wherein said control means is further responsive to said disc detection signal for producing said second switching signal to cause said second switching means to output said first position signal as said third position signal in the absence of said record disc.
3. A disc record/reproduce apparatus as claimed in claim 1, further comprising:
(a) head positioning means responsive to a positioning signal for positioning said read/write head at a desired track by moving an arm to which said read/write head is provided;
(b) head fixing means having:
a permanent magnet fixed on a chassis of said disc record/reproduce apparatus; and
a magnetic plate fixed on said arm; said permanent magnet fixing said read/write head at given position in response to access of said magnetic plate thereto; and
(c) power supply control means responsive to a power save signal for cutting off power supply to said head positioning means;
wherein said control means produces said second switching signal to select said first position and produces said power save signal and then produces said positioning signal to cause said positioning means to position said read/write head such that said permanent magnet attracts said magnetic plate, in order to save electric power consumption at said head positioning means.
4. A disc record/reproduce apparatus as claimed in claim 3, further comprising:
pulse detection means responsive to an output of said read/write head and said power supply for producing a pulse signal indicative of said data and for sending it to said control means in the presence of said power supply; wherein said second position signal detection means further responds to said power supply to save electric power consumption thereof.
5. A disc record/reproduce apparatus as claimed in claim 1, further comprising:
(a) first index signal detection means responsive to one of said digital back-electromotive force signals for producing a first index signal; and
(b) second index signal detection means responsive to said data read from said record disc for detecting a second index signal included in said data at every rotation of said record disc;
wherein said control means, in response to a position-signal-write command from said external computer, produces said second switching signal to cause said second switching means to select said first position signal as said third position signal, produces a position-signal write signal to write said second position signal on said record disc in response to said first position signal, and produces an index-signal write signal to write said second index signal on said record disc in response to said first index signal.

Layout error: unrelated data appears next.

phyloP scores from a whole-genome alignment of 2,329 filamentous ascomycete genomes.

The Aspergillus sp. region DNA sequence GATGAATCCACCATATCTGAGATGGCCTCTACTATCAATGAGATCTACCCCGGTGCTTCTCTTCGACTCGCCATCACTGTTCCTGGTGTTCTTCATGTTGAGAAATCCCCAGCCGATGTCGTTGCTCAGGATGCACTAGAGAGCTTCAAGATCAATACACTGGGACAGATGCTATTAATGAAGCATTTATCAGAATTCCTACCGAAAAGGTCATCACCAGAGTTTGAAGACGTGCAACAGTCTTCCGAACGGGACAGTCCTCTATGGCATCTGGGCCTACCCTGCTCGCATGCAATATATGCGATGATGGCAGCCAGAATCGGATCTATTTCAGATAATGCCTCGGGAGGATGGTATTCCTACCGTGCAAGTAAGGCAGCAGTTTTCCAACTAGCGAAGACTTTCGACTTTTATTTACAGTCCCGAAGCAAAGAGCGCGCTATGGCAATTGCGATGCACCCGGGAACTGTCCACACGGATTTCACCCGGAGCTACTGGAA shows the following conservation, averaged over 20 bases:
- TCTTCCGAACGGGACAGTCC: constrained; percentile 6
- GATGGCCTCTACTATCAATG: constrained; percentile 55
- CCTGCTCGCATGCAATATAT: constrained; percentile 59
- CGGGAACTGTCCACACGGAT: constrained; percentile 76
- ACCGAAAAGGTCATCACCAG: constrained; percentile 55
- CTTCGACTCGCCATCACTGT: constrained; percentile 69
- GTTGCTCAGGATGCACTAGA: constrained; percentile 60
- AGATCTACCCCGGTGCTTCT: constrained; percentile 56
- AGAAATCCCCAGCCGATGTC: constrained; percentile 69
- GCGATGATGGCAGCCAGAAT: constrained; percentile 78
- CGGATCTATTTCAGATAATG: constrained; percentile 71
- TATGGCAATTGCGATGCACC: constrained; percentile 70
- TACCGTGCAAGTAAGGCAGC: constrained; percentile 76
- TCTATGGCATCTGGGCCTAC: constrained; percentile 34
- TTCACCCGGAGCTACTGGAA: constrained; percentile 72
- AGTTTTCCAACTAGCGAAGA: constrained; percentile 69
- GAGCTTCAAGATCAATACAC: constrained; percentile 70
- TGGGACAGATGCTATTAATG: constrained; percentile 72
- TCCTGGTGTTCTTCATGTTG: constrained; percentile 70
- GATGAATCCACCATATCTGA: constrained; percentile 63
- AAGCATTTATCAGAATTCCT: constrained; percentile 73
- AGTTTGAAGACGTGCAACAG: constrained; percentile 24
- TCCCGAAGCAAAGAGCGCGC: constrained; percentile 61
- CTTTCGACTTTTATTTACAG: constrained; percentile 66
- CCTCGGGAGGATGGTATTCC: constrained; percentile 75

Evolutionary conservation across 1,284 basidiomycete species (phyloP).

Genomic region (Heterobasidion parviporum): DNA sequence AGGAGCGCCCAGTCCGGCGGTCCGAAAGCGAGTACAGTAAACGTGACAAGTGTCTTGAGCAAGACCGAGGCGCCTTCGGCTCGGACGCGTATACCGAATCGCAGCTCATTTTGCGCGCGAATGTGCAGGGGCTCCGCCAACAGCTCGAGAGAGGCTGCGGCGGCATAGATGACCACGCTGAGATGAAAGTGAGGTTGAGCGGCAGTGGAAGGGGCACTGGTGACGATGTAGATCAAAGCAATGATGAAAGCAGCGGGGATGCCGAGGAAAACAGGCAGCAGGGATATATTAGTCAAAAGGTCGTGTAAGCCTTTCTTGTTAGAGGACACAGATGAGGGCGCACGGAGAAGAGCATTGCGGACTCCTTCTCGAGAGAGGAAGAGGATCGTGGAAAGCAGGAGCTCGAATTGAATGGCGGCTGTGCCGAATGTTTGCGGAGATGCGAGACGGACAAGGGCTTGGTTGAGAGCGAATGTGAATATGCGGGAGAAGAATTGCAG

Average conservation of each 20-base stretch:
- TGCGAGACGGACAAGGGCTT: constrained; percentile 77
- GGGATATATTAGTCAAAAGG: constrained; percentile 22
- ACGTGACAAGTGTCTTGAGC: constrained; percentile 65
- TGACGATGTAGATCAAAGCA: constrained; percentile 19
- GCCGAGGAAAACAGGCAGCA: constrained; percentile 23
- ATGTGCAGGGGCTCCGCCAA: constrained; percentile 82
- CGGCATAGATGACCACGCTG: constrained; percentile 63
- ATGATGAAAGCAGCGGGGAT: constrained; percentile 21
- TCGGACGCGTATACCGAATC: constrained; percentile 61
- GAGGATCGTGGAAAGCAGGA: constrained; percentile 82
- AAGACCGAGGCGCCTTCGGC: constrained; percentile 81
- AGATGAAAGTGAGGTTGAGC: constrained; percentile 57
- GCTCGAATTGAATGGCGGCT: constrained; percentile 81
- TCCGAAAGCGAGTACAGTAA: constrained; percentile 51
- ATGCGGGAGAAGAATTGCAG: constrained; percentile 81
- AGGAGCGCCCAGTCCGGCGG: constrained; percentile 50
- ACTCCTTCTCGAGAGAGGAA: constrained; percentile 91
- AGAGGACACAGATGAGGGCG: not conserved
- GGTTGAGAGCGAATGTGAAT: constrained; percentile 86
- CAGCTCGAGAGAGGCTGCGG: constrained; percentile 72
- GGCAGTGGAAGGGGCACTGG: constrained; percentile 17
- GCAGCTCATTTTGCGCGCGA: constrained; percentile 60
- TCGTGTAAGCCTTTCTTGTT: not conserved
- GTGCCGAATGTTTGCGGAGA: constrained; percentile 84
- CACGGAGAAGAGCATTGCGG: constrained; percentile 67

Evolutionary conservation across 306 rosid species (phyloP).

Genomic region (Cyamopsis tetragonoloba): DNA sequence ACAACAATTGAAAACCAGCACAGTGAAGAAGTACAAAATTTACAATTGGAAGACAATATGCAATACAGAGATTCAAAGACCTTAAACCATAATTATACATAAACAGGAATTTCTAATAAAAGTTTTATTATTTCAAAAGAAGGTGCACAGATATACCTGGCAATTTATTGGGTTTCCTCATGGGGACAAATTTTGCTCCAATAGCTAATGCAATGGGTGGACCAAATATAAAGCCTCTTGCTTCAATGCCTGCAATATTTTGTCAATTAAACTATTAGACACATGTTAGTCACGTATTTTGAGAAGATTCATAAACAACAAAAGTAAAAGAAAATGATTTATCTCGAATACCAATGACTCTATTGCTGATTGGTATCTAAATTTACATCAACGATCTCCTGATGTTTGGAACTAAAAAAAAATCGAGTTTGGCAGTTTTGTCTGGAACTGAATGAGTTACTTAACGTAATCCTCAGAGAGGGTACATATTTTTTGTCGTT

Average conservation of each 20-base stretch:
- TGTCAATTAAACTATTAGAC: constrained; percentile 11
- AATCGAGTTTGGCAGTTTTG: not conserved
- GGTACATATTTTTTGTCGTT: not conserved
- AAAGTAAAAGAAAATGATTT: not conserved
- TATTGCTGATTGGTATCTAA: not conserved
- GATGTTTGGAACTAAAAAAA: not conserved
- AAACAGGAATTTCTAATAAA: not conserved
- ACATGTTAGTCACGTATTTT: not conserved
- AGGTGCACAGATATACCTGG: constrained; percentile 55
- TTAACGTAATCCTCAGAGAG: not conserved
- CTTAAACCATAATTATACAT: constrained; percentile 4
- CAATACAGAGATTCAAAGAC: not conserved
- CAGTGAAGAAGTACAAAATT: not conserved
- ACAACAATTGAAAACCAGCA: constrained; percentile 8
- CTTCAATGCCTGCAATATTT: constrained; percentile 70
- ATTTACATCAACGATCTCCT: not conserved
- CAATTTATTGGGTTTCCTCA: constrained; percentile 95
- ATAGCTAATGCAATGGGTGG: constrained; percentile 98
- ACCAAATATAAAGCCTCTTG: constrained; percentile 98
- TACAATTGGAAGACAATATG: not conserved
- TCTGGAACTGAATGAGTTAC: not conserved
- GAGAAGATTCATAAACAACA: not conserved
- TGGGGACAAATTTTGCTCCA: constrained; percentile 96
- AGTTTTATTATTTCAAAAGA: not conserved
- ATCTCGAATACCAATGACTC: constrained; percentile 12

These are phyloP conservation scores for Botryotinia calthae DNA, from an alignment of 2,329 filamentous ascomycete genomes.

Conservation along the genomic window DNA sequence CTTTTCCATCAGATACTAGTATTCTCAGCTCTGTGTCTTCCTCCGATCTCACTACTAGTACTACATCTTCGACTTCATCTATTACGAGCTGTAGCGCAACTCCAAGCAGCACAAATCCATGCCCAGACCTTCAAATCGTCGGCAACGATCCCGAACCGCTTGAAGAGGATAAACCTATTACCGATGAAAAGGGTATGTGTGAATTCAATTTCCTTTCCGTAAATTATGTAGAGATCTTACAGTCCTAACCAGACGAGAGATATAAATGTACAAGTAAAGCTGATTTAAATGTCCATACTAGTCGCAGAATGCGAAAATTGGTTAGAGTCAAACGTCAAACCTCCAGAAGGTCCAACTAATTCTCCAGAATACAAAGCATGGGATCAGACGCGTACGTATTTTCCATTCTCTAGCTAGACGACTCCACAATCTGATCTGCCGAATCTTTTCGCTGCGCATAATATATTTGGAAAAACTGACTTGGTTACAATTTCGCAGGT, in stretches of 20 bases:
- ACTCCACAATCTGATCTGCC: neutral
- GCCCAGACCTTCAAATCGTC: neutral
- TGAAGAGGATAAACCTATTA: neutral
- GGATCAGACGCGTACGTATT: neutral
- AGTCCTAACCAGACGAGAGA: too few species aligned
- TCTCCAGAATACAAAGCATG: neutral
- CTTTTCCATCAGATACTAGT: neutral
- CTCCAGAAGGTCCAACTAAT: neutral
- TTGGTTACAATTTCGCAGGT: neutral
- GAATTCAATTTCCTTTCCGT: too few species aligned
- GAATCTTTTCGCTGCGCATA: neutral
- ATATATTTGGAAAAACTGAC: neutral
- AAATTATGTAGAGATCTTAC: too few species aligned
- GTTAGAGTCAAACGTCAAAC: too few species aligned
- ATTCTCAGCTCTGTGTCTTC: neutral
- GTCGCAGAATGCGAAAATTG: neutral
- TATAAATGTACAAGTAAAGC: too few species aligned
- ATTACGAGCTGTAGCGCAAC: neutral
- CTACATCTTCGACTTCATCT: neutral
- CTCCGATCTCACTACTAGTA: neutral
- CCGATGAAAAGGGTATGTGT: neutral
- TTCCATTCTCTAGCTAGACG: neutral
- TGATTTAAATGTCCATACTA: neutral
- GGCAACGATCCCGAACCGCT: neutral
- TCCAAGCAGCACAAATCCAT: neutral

6. A disc record/reproduce apparatus as claimed in claim 1, further comprising:
(a) head positioning means responsive to a positioning signal for positioning said read/write head at a desired track by moving an arm to which said read/write head is provided:
(b) head fixing means having:
a permanent magnet fixed on said arm; and
a magnetic plate fixed on a chassis of said disc record/reproduce apparatus;
said permanent magnet fixing said read/write head at given position in response to access of said magnetic plate thereto; and
(c) power supply control means responsive to a power save signal for cutting off power supply to said head positioning means;
wherein said control means produces said second switching signal to select said first position and produces said power save signal and then produces said positioning signal to cause said positioning means to position said read/write head such that said permanent magnet attracts said magnetic plate, in order to save electric power consumption at said head positioning means.
7. A disc record/reproduce apparatus as claimed in claim 6, further comprising:
pulse detection means responsive to an output of said read/write head and said power supply for producing a pulse signal indicative of said data read from said record disc and for sending it to said control means in the presence of said power supply; wherein said second position signal detection means further responds to said power supply to save electric power consumption thereof.
8. A disc record/reproduce apparatus for recording/reproducing data on/from a sector of a record disc, said disc record/reproduce apparatus having a brushless dc motor for rotating said record disc, said brushless dc motor having a plurality of windings, comprising:
(a) drive means responsive to phase signals and an electric power for producing drive signals supplied to the windings of said brushless dc motor respectively to rotate said record disc;
(b) back-electromotive force signal producing means responsive to back-electromotive forces of at least two windings of said brushless dc motor for producing back-electromotive force signals, said back-electromotive force signal producing means being substantially directly connected to said winding;